Torah and Taylor Swift | Wisconsin Jewish Chronicle

Torah and Taylor Swift

If a teen joins Milwaukee Jewish Philanthropy this year, they’ll find themselves working with an enthused future rabbi whose talents include connecting Taylor Swift’s music and Torah. 

Dalilah Bernier is the new director of teen initiatives for Milwaukee Jewish Federation; the role is to include overseeing Milwaukee Jewish Teen Philanthropy and serving teens through Federation partner organizations.   

Teen Philanthropy, Taylor 

The Milwaukee Jewish Teen Philanthropy Board is a community-wide program of the Milwaukee Jewish Federation. A diverse group of Jewish students in grades 9-12 attend sessions centered around grant making, non-profit functions, and the philanthropic model through a Jewish lens. Students choose beneficiaries of actual philanthropy as part of the learning process. 

It will be Bernier’s role to facilitate the program, and she’s sure to bring her own approach to the annual effort.  

“My personal passion is finding ways to make Judaism meaningful,” said Bernier. She enjoys connecting Judaism with the things “teens are doing in their everyday life.” 

An example, Bernier once co-created a learning session with Lily Jasper-Zaccardo, Jewish educator at Hillels of Westchester, that connects Torah and Taylor Swift. The session juxtaposes the international pop star with Jacob.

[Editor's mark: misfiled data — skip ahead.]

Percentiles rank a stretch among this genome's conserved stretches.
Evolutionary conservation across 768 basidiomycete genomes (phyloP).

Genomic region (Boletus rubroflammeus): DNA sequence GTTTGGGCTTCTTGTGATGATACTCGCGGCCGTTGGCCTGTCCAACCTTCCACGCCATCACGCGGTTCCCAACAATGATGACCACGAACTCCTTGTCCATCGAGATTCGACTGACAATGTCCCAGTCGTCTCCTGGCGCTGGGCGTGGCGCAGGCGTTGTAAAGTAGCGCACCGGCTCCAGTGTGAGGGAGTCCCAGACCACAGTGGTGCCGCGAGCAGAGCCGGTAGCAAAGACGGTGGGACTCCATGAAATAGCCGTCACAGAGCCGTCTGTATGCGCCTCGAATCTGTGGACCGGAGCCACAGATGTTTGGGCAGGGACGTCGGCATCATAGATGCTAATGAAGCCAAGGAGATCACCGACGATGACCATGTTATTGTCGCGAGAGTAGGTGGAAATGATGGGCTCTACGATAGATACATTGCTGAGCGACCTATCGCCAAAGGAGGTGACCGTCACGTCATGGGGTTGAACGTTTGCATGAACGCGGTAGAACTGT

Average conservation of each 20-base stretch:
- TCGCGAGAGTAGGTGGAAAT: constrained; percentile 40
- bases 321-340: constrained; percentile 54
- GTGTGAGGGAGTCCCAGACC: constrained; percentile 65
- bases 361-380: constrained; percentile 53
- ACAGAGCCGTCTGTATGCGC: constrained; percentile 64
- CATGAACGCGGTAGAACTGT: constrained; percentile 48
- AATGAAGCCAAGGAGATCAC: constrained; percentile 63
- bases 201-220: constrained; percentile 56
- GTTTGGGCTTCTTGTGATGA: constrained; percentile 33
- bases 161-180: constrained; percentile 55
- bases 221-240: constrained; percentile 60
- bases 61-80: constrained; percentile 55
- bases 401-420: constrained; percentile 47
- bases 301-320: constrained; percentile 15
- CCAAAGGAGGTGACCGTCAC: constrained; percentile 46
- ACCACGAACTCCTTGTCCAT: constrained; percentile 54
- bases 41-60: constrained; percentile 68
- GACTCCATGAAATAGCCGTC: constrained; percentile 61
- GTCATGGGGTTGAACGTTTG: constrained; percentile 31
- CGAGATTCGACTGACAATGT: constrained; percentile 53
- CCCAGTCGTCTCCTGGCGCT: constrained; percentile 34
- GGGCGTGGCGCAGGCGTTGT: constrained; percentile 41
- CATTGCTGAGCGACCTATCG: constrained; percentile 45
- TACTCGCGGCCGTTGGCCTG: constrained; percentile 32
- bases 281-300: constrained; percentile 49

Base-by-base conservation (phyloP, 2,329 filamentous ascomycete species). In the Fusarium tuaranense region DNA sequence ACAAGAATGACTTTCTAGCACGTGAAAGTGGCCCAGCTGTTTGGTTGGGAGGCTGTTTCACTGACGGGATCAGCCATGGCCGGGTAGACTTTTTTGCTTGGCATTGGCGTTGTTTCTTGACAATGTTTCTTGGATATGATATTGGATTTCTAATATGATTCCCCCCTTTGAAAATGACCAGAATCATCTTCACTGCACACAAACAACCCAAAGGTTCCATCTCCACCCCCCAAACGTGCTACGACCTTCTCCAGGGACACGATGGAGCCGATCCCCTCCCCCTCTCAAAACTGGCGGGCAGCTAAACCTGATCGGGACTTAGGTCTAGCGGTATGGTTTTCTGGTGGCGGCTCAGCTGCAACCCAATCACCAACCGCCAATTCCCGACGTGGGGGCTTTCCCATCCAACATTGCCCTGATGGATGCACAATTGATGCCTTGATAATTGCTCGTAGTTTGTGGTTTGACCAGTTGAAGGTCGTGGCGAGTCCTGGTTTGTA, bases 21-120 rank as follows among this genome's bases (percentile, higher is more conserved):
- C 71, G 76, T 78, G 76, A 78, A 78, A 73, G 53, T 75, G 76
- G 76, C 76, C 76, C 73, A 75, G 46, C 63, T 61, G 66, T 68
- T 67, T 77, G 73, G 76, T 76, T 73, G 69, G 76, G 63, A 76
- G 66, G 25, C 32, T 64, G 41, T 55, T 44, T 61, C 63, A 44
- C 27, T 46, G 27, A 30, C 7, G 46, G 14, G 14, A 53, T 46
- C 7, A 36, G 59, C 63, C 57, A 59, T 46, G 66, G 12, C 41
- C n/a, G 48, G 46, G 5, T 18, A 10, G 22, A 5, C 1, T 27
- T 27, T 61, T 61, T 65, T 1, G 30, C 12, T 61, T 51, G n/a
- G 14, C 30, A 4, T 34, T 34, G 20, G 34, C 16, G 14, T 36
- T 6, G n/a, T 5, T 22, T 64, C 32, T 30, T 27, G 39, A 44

In the Torah, Jacob struggles with an angel, or God, and is then blessed; his name is changed to Israel, which means to wrestle with God.  

Jacob grew from the struggle, said Bernier, and later became the father of the tribes of Israel. 

In Swift’s newest album, “Midnights,” she sings about being her own worst enemy. Swift struggles with herself, sees herself as the problem.  

“There are responses to this parsha that say that actually, perhaps Jacob wasn’t wrestling with God or an angel. Maybe he was wrestling with himself. And because he overcame that, that’s what made him better.”

Bernier’s lesson raises questions: What can we learn from our struggles? What if instead of being our own worst enemies, could we be our own cheerleaders?  

After Jewish educators and others on social media got excited about this approach, Bernier and a colleague were asked to present on it at the Hillel International Global Assembly, held last December in Dallas.  

If drawing a line between Torah and Taylor sounds like the work of an enthused young rabbi, there may be a reason for that. Bernier has entered rabbinical school. 

Future rabbi 

Bernier grew up in Tallahassee, Florida, and attended Florida Atlantic University in south Florida before accepting a Springboard Fellowship at Hillel Milwaukee. After her two-year Springboard stint, she served as director of education there for a year.  

Now, while in her new role for Federation, she’s attending rabbinical school remotely. The trans-denominational school is the Acadamy for Jewish Religion, California, based in Los Angeles.  

Beyond Teen Philanthropy, Bernier said her role will also be to serve all teens in the community. Part of her approach “is going to be to cater to the professional so they can better provide experiences for Jewish teens.” 

And you can be sure she’ll be sensitive to the needs of Jewish teens who are underprivileged. Bernier is not shy to point out that much of her Jewish experience, including her high school semester in Israel, has been funded through the philanthropy of others. 

Now, a grateful beneficiary of that philanthropy will be teaching and leading students – on philanthropy.

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The Milwaukee Jewish Teen Philanthropy Board applications are due Thursday, Sept. 21, 2023. Applications can be found at For more information, contact Dalilah Bernier at